2 weeks ago


Simply rotate the pliers

Simply rotate the pliers in the hole until it is the right size. 5. Remove all outside burrs from the hole with a fine file or sand paper. Careful! 6. Cut a length of strong fishing line - about 1 m or 3.3’ Poke or drill a small hole in the rim of the metal lid and tie the fishing line securely to the lid (Figure 2.8). 7. Position the cable tie close to the bottom end of the can but do not pull it tight yet (Figure 2.9). Figure 2.7 Figure 2.8 Figure 2.9 8. Now, tie the other end of the fishing line securely to the cable tie and then pull the cable tie tight. Operating the Bunny Can 1. Calculate the amount of butane gas required for combustion: Volume of can ÷ 32 = x mL butane. 2. Push the metal lid securely onto the can. 3. Hold the butane can upright and position the plastic syringe tip on the butane can nozzle and simply press the syringe down (Figure 2.10). The syringe plunger will shoot up. Fill to x ml. 4. Now inject the butane rapidly into the can to promote good mixing (Figure 2.11). Then cover the hole with your finger. The gas will slowly diffuse throughout the can - allow a few seconds. (To improve the 17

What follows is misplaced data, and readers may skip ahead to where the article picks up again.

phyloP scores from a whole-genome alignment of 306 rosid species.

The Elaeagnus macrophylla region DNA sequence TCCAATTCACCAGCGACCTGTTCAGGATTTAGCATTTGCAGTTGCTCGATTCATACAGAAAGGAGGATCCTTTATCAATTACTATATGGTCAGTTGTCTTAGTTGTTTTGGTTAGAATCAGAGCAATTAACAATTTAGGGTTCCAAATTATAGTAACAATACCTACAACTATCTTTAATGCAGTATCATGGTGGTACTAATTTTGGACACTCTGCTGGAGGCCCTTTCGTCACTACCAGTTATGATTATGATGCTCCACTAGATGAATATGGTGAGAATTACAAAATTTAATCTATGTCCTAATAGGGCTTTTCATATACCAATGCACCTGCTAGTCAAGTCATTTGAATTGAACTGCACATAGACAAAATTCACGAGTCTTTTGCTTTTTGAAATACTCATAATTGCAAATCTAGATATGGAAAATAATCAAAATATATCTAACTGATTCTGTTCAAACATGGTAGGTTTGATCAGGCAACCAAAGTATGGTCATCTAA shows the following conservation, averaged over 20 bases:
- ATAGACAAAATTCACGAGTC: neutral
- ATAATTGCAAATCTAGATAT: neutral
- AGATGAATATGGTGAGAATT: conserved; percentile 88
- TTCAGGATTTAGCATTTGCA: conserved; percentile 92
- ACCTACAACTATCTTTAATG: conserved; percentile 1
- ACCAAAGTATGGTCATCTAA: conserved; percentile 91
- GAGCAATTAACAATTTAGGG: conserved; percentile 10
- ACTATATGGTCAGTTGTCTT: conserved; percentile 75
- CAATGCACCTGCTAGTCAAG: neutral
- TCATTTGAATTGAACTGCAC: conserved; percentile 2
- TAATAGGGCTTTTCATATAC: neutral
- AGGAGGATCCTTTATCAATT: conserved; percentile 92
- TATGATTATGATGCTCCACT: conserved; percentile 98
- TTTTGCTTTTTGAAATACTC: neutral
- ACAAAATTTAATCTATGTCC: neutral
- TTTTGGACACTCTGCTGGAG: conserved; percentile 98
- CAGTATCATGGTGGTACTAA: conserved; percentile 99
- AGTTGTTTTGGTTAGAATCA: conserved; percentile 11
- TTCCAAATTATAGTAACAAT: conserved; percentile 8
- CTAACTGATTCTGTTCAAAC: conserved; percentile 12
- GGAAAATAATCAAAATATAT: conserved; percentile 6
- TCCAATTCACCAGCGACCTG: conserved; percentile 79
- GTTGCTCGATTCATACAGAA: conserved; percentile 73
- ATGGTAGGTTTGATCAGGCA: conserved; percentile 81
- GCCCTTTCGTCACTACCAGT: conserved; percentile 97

mixing, see ‘Adding a mixer’ on page 21). 5. Insert the gas lighter (figure 2.12), do the countdown and pull the trigger as sharply as possible (because the lighter may flood the tip with extra fuel) . . . Fire in the Hole! Safety: Aim away or well above your spectators. Figure 2.11 Figure 2.10 Figure 2.12 6. If it does not fire, withdraw the lighter, re-insert and try again. If still unsuccessful, open the lid, blow into the can to refresh the air supply and then repeat the procedure. Always refresh the air before firing again. Teaching Extensions Here are a few ideas to apply in your classroom or backyard research: 1. Why did the lid fly off and (luckily) not the lighter? Start with the definition of pressure (P): P = F/A where F is the force and A the surface area. Focus on the surface areas of the lid and lighter and remember that the pressure inside the can is equal in all directions. 2. Can your students calculate the ideal stoichiometric combustion ratio of methane (CH4) to air? How about other fuels? They first have to balance the equation CH4 + O2 ! CO2 + H2O + energy to get the molar ratio. The gas volume ratio is 1 : 9.4 18